The early pioneers of Lake County were more fortunate than many frontiersmen. Lake Erie, ridges parallel to the shoreline and marked trails from Native American tribes provided a rudimentary transportation system. By the summer of 1797, the early surveyors Seth Pease, Moses Warren and Theodore Shepard had called for a route from the western Pennsylvania line to the newly founded Cuyahoga River tract. A year later $6000 in cash was secured and a contract signed with General Simon Perkins for a 'girdled' road. The road would have a width of 20' to 33' and bridges in areas unable to be forded. This newly named 'Girdled' Road would connect the future European Settlers and present Western Reserve settlers with the newly formed city of Cleveland. It would pass through Conneaut, Kingsfield, and Plymouth Townships. It would cross the Grand River in Austinburg, and proceed through Thompson, Leroy, Concord and Kirtland Townships. It would follow the Chagrin River's Indian trails and end in Cleveland.
Small paths had been used by the first settlers. However the Harpers, Paines, Walworths, and Austins all realized the need for these 'Girdled' roads. 'Girdling' a tree meant cutting through the bark around the tree. This cut off the nutrients and the tree eventually died. In this way the next spring saw no leaves come to the tree and shade plants beneath. Brush was removed, trees cut down for lumber, and uprooted stumps were turned into rough fences. By 1802 Old Girdled Road was now a wagon path to what is now Route 84. Eventually Girdled Road -Rt. 84 connected Route 20- Mentor Avenue and in time Chillicothe Road radiated from the early capital of Ohio - Chillicothe.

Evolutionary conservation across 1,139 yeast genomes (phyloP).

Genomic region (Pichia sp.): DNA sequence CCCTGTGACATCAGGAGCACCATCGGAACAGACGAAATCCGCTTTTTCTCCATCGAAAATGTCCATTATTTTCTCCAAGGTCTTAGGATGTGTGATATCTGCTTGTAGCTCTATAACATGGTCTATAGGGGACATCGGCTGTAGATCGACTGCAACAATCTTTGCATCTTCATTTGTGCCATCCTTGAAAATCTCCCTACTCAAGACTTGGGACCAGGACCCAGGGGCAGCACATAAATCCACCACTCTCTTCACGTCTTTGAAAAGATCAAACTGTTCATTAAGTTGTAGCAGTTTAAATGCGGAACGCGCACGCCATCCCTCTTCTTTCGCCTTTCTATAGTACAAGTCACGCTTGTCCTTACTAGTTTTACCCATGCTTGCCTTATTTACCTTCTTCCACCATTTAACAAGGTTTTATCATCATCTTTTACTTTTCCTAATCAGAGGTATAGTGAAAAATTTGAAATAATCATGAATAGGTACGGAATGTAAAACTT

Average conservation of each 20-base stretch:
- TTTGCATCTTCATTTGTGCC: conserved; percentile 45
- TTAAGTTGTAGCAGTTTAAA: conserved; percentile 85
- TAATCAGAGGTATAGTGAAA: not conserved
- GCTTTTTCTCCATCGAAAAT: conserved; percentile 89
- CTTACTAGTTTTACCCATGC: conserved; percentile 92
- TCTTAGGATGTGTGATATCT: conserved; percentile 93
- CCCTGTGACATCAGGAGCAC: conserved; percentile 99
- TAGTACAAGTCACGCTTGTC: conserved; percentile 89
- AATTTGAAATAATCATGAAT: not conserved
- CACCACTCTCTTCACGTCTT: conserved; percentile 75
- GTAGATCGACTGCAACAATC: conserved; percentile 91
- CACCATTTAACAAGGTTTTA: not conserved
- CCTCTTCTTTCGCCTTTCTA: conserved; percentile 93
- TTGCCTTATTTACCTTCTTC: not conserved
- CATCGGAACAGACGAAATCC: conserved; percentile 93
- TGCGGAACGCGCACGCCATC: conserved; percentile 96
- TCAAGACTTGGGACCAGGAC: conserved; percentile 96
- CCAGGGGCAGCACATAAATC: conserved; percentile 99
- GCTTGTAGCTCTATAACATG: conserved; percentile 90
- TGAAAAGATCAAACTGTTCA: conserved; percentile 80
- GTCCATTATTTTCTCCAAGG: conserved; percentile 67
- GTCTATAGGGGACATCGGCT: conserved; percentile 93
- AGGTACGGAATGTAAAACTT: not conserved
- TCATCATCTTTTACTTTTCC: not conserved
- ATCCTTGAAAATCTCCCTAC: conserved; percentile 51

Today this early road and mosaic of woodlands, meadows and wetlands is preserved. Over 932 acres encompass the Girdled Road Reservation in Concord Township - the site of General Simon Perkins' original construction camp. Acquired by Lake Metroparks in 1965, the park has been historically accessed from Radcliffe Road in the South, Girdled Road in the North, and now Concord -Hambden Road at Skok Meadow. The reservation features over a one mile loop of trails. One can wander Skok Meadow, view the pond and experience Big Creek Valley. In winter, trails are groomed and snow shoeing and x-country skiing are permitted. The woodlands, animal, aviary, and bio-diversity allow for a 'hike' in history year-round.